Month: May 2017

Wednesday, 31 May 2017

08:43 – It was 62.8F (17C) when I took Colin out around 0645 this morning, blindingly sunny. As usual, Colin immediately headed for the back fence to check on his cattle.

Ordinarily, if the cows are at least 10 or 15 meters away from the fence, Colin ignores them and they ignore him. This morning, they were right up at the fence, so he stalked down towards them until he was close enough to do his pounce-bark routine to drive them further away from his fence. But this morning, for the first time, there was a courageous cow, a young one about 3/4 normal adult size, and about 20 meters back from the fence. As Colin stood silently watching it, it noticed him and ambled over towards him. Colin was standing with his snout right at the fence wire, and the cow walked over until it was snout-to-snout with Colin. He finally couldn’t take it anymore and did a ferocious pounce-bark, at which point the cow just stood looking at him for several seconds before it turned and ambled away.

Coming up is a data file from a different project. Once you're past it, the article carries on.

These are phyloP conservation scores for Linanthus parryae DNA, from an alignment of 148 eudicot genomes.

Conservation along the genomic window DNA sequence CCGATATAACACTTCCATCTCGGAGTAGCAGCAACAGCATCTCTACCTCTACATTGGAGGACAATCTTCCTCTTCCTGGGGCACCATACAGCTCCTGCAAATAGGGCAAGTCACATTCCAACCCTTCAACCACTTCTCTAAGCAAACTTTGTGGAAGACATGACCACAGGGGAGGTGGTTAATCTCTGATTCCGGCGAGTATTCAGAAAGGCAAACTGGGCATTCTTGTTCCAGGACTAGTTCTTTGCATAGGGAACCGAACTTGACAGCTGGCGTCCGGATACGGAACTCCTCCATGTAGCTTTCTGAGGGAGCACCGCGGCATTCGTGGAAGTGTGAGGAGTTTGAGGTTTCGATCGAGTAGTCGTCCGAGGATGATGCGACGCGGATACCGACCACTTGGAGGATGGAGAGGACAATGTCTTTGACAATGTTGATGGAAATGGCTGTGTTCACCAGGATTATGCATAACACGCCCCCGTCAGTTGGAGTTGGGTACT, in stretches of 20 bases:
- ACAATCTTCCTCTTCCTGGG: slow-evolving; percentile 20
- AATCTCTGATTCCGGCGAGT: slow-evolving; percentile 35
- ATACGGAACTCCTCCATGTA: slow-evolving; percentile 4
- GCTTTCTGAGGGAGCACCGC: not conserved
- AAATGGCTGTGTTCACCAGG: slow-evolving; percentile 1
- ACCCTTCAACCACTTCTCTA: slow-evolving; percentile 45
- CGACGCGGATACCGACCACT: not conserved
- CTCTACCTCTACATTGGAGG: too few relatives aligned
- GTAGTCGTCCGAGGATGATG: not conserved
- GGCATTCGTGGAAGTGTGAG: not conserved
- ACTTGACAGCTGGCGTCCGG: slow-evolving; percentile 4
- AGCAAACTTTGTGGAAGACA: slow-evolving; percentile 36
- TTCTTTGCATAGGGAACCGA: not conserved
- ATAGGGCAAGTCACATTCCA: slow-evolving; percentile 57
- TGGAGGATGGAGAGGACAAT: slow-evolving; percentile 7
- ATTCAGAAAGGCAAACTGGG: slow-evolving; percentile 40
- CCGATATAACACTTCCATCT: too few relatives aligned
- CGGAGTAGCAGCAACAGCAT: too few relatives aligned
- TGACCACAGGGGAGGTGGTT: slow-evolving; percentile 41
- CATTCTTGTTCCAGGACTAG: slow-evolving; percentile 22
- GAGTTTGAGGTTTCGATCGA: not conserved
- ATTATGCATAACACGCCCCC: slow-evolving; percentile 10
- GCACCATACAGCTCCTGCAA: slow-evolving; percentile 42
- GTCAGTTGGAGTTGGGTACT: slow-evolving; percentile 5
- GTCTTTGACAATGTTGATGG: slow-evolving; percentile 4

As I was scanning the recently added list on Amazon Prime video last night, I noticed a three-episode homesteading series on soap making. The episodes were only a few minutes, so I watched the first one. Nothing new there; saponification has been around for thousands of years, and the only new thing in the video was that the lady used a silicone bread pan as a mold. She didn’t go into the chemistry of it. She said lye was an acid. Okay.

But I decided to see what else was out there so I did a Roku search for “homesteading”. It came up with a lot of hits, one of which was the Homesteading Channel. They really do have a channel for everything nowadays. So I checked that out.

One of the series was called Life on the Big M Ranch, so I fired up the first episode. It started off well enough, with a bearded young man wearing a t-shirt with a stylized Spartan hoplite silhouette and “Molon Labe” beneath it in Greek letters. That by itself would have told me the family were probably preppers, even if the intro hadn’t mentioned preparing for the “fertilizer to hit the fan”.

The family involved is the Mize family from Easley, SC, about four hours southwest of us. Parents Brian and Tammy, in the 40’s, older son Houston, in his early 20’s, daughter-in-law Dana, also early 20’s, and daughter Kindall, in her early teens. They’re all nice people, the kind of people who could just as easily be our next-door neighbors.